By Robert Tapfumaneyi
GOVERNMENT hospitals and clinics will not turn away any patients for failing to pay services, Health Ministry secretary Agnes Mahomva has said.
Mahomva was responding to a public and stakeholders outcry following concerns the recent hike in hospital charges could disadvantage a lot of people who cannot afford the payments.
“The fee list that is circulating that the public is very concerned about is an internal tool that was for provincial medical directors, our CEOs for central hospitals so that they are able to claim from medical aid societies for patients that they will have seen free of charge,” Mahomva said.
“Our policy as Ministry of Health and Child Care has not changed at all. We continue to treat the vulnerable, the indigent, vulnerable groups such as maternity, women who are admitted to antenatal care, under five children, elderly who are above 65. Those groups we continue to see free of charge.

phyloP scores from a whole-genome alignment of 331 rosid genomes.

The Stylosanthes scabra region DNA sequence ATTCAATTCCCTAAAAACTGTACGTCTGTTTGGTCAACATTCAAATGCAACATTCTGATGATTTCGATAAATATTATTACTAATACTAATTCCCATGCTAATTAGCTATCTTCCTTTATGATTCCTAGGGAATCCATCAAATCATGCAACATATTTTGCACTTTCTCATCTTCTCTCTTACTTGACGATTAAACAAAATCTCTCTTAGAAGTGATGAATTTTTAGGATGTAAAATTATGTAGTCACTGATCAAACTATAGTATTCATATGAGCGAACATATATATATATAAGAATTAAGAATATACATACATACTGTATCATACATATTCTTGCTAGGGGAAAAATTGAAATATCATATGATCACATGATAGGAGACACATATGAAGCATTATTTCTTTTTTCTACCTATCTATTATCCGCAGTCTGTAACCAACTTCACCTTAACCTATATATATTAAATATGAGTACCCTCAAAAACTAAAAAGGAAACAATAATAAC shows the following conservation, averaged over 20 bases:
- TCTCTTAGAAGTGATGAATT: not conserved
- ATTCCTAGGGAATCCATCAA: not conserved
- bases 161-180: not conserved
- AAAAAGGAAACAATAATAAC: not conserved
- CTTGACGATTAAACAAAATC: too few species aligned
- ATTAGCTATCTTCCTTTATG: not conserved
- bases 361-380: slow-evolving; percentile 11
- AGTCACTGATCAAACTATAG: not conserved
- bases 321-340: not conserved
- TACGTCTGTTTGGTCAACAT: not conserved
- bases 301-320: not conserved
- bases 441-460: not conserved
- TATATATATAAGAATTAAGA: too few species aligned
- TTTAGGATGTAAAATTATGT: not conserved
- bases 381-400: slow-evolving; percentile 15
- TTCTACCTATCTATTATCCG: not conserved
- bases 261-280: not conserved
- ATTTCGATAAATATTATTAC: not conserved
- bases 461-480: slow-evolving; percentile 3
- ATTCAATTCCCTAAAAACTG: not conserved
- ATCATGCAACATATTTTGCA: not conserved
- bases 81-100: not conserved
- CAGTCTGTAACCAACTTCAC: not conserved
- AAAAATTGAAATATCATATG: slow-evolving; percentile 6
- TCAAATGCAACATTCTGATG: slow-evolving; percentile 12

“So, to the public out there, I would like to plead with you not to panic because we are there to serve you, to help you and to work with you.”
Mahomva added, “If you are to present yourself to a clinic or hospital, you will be assessed…there is no one who will be turned away because they are unable to pay.
“However, we want to provide you quality services. This is why we have also taken the opportunity to re-look at our fees so that we have some resources that enable us to provide that service that you need.”
Last week, there was a circular indicating that public hospitals have hiked their fees by 600% with effect from the 1 January this year.
The new fees will see patients seeking treatment for chronic illnesses paying $100, up from $15.
Maternal ward antenatal patients will fork out $200 at Parirenyatwa Hospitals and central hospital $160.
For caesarean section, mothers will pay 2 500 at Parirenyatwa Hospital and 1000 at district hospitals.